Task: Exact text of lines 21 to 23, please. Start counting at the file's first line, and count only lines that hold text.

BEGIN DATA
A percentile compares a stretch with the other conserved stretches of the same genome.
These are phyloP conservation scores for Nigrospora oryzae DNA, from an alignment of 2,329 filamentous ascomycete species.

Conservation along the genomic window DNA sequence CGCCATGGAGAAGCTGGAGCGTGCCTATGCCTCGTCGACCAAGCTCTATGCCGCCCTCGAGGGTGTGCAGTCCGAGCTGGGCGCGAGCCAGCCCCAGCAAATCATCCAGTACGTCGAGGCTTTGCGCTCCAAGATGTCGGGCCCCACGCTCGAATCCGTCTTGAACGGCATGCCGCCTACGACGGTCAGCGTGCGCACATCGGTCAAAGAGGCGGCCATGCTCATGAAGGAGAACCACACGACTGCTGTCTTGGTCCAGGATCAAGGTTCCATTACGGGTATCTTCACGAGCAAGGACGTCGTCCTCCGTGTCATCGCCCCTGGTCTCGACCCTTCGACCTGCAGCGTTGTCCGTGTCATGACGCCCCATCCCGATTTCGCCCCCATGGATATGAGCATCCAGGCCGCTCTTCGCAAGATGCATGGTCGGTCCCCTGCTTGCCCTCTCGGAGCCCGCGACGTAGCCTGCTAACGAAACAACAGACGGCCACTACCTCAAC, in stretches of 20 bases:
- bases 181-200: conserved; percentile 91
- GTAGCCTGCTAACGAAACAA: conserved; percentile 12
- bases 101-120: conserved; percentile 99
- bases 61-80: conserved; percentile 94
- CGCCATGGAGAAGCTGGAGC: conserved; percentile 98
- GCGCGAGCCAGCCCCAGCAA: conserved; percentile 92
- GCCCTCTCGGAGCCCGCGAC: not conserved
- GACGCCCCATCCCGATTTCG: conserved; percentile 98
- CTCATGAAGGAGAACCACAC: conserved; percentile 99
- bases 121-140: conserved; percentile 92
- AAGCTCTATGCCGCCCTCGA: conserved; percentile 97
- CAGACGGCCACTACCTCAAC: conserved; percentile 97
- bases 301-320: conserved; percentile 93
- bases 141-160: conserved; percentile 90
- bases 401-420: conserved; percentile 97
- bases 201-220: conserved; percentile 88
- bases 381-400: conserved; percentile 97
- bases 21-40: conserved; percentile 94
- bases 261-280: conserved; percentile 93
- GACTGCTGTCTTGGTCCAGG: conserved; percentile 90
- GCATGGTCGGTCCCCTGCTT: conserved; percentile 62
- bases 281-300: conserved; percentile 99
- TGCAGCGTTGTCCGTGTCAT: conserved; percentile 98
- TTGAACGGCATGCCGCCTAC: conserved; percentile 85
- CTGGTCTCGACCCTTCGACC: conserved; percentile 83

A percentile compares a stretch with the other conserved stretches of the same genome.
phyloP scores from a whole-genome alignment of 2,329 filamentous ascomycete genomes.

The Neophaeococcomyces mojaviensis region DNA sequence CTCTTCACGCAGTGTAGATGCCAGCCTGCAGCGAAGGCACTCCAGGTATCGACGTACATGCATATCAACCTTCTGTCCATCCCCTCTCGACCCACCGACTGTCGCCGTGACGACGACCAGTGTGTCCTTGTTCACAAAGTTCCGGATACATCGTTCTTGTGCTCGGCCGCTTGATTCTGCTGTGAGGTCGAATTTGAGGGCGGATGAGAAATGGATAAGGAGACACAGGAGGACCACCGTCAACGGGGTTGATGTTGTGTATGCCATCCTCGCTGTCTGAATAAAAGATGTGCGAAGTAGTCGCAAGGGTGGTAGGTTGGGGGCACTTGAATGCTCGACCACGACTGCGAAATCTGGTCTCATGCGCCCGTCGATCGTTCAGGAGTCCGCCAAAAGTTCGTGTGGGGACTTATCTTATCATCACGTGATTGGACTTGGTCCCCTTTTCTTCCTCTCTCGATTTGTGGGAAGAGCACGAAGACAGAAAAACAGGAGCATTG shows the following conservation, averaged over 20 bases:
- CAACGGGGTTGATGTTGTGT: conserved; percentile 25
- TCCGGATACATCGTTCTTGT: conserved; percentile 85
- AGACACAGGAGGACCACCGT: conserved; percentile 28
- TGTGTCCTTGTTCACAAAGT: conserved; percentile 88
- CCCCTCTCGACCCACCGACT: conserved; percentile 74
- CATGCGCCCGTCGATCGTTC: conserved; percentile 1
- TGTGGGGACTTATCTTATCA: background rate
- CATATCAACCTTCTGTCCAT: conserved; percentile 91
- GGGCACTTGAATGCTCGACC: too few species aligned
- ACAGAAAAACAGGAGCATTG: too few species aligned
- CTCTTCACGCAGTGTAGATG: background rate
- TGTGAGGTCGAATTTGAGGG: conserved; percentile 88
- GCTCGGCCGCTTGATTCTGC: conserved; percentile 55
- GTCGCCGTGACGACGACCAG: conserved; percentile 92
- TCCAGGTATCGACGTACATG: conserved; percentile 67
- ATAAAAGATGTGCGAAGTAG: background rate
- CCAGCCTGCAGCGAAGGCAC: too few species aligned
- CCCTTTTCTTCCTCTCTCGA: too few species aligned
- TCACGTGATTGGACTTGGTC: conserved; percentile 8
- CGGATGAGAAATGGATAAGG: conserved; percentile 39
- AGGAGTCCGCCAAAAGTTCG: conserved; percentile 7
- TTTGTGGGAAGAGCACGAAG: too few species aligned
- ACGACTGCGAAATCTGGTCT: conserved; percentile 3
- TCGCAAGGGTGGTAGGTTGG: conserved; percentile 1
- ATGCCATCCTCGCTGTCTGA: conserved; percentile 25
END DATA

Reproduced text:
- bases 21-40: conserved; percentile 94
- bases 261-280: conserved; percentile 93
- GACTGCTGTCTTGGTCCAGG: conserved; percentile 90